Sat | Feb 22, 2020

Washington DC's inaugural World Reggae Festival delivers

Published:Wednesday | August 29, 2018 | 12:00 AMStephanie Lyew/Gleaner Writer
Shabba being backed by the Ruff Kutt band at last month's Best of the Best festival in Miami.
‘Toots’ Hibbert

Last weekend, the curtain came down on an almost monthlong celebration of Jamaican's 56th anniversary in Washington, DC, Syracuse, Atlanta, Philadelphia, and Baltimore.

The activities kicked off at the Jamaican Association of Maryland on August 4, and culminated with family day picnics and festivals in Baltimore, Maryland, and Philadelphia. These events, endorsed by the Jamaican embassy in Washington, DC, under the leadership of Ambassador Audrey Marks, attracted a wide audience from the diaspora and supporters of Jamaican culture.

One of the highlights of the Independence celebrations was the inaugural DC World Reggae Festival, which featured recording artistes Toots Hibbert, Chronixx and Shabba Ranks, among other Caribbean and America-based reggae/dancehall artistes. According to Marks, "Total attendance indicated that it was the biggest reggae festival in Washington, DC, in recent years, and from a branding standpoint, the festival exceeded expectations."




Held on August 19 at the Robert F. Kennedy Memorial Stadium, she told The Gleaner that the showcase of well-produced reggae music was family-friendly and pleasing to the soul.

"Shabba is still an amazing performer. I had not seen him for about 10 years. Toots is the evergreen father of reggae, and Chronixx controlled the crowd very well. He gave a solid 90-minute performance that felt like nine minutes," she said.

The DC World Reggae Festival is actually one of the few reggae festivals worldwide that is owned and produced by Jamaicans.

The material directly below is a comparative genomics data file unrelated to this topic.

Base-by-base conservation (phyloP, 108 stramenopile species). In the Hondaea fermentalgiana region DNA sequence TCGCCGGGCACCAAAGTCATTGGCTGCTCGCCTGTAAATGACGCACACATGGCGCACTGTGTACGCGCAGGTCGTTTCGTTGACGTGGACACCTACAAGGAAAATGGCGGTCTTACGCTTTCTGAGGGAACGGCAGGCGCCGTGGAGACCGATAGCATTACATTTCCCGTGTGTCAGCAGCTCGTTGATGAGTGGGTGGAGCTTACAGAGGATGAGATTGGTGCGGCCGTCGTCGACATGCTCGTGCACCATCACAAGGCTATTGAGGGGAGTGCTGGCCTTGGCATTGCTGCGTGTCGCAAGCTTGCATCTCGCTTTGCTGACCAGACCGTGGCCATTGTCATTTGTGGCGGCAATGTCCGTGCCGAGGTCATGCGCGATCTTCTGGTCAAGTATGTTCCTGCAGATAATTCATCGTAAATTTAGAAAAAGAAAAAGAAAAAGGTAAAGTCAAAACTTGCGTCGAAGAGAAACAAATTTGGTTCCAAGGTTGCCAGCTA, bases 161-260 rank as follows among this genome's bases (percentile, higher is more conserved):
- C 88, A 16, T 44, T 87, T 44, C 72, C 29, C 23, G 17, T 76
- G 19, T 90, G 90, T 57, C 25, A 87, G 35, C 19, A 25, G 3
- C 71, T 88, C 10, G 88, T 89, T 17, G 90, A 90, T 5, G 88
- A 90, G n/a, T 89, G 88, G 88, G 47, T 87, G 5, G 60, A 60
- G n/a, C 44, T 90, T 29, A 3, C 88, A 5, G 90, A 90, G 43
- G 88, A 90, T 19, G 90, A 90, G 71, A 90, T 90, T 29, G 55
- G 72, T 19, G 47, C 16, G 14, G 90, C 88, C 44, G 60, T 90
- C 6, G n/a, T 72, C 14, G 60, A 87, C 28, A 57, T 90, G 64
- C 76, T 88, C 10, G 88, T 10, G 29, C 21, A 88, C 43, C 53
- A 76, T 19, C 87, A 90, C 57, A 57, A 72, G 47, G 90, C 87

"I was very excited to see this initiative by a small team of four young Jamaicans forming a self-funded group, and wanted it to be a success to encourage more of this type of cultural entrepreneurship in addition to providing support for big ideas in the diaspora community to monetise Brand Jamaica," she added.

Marks sees Washington, DC's, intense interest in Jamaican popular music as an opportunity that has not been fully explored; so much so that the embassy has committed to continue its partnership with the festival for future stagings.

"The DC World Reggae Festival demonstrated at a micro level the power of Brand Jamaica. The show was designed to promote Jamaican music - reggae music, Jamaica's culture, and the influence that reggae music has on other cultures," she said. "Events like DC World Reggae Festival can only help to propel future interests in travelling to Jamaica for the true authentic flavour of its music, food, arts, culture and interaction with our people."

She added: "We have one of the most recognisable brands in the world because of what has been done on the world stage by our musicians, athletes, tourism pioneers, so I would like to see more Jamaicans benefiting from monetising our brand." Marks said that the festival "provided a platform for Jamaican brands to market their products, have patrons taste their products and develop a loyalty to the brand because of its support in promoting our culture abroad".

She added: "I am encouraging Jamaican companies that are looking to market themselves overseas to partner with promoters of these types of high-level events because it's a win-win partnership."

The Jamaican embassy has also committed its support to help build awareness of a number of other events that are raising funding for schools and clinics across Jamaica by assisting with the solicitation of sponsorship support and providing access to the various databases of the diaspora community, to promote successful events particularly linked to local tourism, music, food, fashion, dance, book launches and exposure of investment opportunities in Jamaican products and services.